Cross: Gopher paw caper provided more than pocket change
By John Cross firstname.lastname@example.org
Anyone who has engaged in the spring ritual of trapping pocket gophers probably found the following news item that appeared on the Free Press website a week ago a bit intriguing:
PRESTON (AP) — A mother and her 18-year-old son from southeastern Minnesota are accused of stealing nearly $5,000 in frozen gopher feet and selling them for a bounty.
Now, I'm old enough to remember when a nickle would buy a candy bar or a $20 bill in your pocket was more than just walk-around money.
Admittedly, a dollar just isn't what it once was.
But even today, $5,000 still qualifies as a bit more than pocket change for most of us.
Certainly, it represents a whole lot of dead gophers.
The most intriguing question about the story of the purloined pocket gopher paws, it seemed to this former trapper, was how someone managed to gather up that many paws in the first place.
Either the trapper had found the mother lode of gopher habitat, was very, very good at capturing the critters or had been accumulated the paw collection over the years, making it a very strange savings account indeed.
For readers not members of the hook-and-bullet choir, perhaps an explanation of bounties is in order.
Once upon a time, most Minnesota counties and townships paid a bounties -- cash rewards --- for encouraging its citizens to rid the countryside of certain critters deemed, rightly or wrongly, as public enemies.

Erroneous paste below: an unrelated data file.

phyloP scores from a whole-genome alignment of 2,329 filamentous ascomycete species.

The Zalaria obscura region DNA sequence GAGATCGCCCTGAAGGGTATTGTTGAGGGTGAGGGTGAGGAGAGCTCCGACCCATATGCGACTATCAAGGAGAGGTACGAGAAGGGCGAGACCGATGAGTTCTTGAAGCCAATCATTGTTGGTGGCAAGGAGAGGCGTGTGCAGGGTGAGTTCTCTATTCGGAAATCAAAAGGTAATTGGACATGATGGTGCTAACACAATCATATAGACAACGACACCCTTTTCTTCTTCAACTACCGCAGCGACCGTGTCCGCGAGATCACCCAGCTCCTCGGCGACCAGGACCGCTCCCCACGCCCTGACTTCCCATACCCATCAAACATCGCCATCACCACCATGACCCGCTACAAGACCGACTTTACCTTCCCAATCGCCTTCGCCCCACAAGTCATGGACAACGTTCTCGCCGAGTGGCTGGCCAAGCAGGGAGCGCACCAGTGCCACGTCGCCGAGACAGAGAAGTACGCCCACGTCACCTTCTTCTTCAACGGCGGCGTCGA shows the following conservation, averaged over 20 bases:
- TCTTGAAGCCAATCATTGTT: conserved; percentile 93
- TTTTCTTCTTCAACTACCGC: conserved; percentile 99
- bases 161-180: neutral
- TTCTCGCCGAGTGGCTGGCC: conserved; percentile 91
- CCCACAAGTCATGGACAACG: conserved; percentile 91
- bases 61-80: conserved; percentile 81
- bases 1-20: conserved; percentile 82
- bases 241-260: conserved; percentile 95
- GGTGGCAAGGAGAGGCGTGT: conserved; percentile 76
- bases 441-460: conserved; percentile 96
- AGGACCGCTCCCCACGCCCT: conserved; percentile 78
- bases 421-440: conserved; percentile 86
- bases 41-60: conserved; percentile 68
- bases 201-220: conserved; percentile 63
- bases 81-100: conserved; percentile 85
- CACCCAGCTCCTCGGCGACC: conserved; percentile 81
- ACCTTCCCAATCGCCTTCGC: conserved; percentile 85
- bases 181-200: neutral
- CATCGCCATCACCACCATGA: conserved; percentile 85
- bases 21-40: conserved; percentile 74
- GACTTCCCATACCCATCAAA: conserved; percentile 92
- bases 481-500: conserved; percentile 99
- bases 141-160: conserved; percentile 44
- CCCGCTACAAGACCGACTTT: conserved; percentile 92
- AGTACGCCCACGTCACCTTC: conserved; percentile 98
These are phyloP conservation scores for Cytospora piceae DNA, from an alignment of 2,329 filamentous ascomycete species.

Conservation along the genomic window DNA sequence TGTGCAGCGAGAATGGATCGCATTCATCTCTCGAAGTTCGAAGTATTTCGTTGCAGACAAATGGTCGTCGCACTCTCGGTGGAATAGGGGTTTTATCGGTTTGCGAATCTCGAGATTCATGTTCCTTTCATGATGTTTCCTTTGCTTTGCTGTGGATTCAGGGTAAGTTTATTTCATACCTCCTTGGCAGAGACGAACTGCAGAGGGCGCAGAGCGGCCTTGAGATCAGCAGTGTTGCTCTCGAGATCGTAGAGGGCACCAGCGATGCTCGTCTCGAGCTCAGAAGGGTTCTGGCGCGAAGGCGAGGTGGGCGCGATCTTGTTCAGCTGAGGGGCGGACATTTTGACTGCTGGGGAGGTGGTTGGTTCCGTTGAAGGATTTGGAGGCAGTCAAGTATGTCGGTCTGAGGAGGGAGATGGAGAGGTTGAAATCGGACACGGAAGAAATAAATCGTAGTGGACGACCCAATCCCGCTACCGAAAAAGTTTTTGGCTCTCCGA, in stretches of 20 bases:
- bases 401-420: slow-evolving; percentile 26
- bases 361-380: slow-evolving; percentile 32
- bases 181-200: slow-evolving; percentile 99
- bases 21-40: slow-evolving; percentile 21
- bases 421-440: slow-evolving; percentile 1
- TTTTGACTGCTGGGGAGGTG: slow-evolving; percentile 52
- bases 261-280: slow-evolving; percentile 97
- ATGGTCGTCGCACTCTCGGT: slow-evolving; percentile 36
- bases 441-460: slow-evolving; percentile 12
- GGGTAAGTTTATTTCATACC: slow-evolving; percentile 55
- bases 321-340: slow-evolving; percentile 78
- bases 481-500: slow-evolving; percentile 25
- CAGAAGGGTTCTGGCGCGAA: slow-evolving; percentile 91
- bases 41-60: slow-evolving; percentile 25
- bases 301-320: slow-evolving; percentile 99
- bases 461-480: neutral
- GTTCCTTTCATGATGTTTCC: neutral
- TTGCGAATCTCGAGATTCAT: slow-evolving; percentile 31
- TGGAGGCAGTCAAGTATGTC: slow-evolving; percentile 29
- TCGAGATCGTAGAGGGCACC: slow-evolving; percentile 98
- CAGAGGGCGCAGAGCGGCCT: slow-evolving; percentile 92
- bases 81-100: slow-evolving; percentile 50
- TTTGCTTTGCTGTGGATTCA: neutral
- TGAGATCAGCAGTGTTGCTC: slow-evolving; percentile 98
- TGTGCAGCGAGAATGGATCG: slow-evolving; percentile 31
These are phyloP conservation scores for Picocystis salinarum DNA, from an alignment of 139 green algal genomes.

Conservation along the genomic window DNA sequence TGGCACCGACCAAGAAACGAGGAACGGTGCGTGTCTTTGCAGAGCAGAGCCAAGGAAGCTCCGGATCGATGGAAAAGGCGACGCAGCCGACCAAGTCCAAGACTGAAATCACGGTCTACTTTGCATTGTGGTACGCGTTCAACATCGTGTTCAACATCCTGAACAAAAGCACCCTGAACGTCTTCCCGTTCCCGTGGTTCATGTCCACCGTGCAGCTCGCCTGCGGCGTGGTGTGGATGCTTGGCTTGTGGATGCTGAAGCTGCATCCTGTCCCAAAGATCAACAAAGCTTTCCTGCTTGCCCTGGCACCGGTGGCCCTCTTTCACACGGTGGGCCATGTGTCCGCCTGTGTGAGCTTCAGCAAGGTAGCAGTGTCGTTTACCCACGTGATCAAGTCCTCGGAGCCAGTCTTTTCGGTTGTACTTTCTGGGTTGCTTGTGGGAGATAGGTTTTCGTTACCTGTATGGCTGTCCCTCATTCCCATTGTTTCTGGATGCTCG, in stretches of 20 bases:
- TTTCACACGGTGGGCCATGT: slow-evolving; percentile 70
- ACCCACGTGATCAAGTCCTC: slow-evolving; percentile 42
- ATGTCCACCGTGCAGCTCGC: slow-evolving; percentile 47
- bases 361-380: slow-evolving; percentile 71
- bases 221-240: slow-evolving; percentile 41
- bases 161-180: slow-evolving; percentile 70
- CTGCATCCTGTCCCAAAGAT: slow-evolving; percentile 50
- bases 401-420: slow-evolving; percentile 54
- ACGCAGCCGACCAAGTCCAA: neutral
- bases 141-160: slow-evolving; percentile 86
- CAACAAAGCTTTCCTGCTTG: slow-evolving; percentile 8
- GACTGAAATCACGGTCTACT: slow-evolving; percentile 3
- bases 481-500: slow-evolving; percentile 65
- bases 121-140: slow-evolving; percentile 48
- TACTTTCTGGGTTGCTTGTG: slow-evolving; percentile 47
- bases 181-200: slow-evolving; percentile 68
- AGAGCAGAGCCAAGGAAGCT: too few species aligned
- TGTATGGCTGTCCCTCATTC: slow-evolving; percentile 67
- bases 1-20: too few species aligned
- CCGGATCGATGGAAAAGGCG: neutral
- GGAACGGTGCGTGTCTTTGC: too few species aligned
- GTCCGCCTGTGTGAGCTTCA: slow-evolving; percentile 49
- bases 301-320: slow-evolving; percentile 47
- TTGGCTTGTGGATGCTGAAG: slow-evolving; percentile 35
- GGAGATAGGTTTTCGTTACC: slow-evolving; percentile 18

To collect the bounty, the hunter/trapper/landowner was required to offer some kind of proof of the pest's demise-- key animal parts like a tail, the ears, paws, etc.
Years ago, species such as coyotes, foxes, and other predators with an inclination to dine on farmyard fowl or game birds like pheasants carried a bounty on their heads.
Pocket gophers made the wanted list because of their habits of digging up dirt mounds that would break sickle mower blades, create hazards for livestock and otherwise hindering smooth farming operations.
While bounties for most every other critter has long since vanished, pocket gophers and striped gophers still have a price on their heads in many Minnesota counties.
The current going rate in Blue Earth County for a pair of pocket gopher paws is a dollar.
Striped gophers, aka, thirteen-lined ground squirrels (and the Gopher State namesake) will ring up 50 cents.
As I can recall from my own gopher-trapping days a half-century ago, a pocket gopher was worth a quarter, a striped gopher worth a dime.
So while the blood money paid for the critters has increased over the years, it hasn't exactly kept up with the pace of inflation.
Still, even accounting for that, $5,000 worth of gopher feet represents a mountain of dead gophers.
It is apparent the accused thieves weren't too bright.
Certainly the trapper was going to notice his pile of paws was missing.
And cashing in five Gs worth of gopher feet doesn't happen every day and tends to attract attention. The alleged culprits quickly were tracked down and arrested.
Of course, they are innocent until proven guilty.
In Minnesota, stealing property worth more than $1,000 qualifies as a felony so we're not exactly talking about over-time parking.
Depending on how habitual the thieves are, under sentencing guidelines set for thefts of less than $5,000, a tough judge could hand down a sentence of a year and a day in jail accompanied by a hefty fine.
More likely, they'll get a minimal fine and slapped with period of probation.
But they're lucky that there is no law against being stupid.
They'd be facing life sentences.
John Cross is a Free Press staff writer. Contact him at 344-6376 or by e-mail at email@example.com.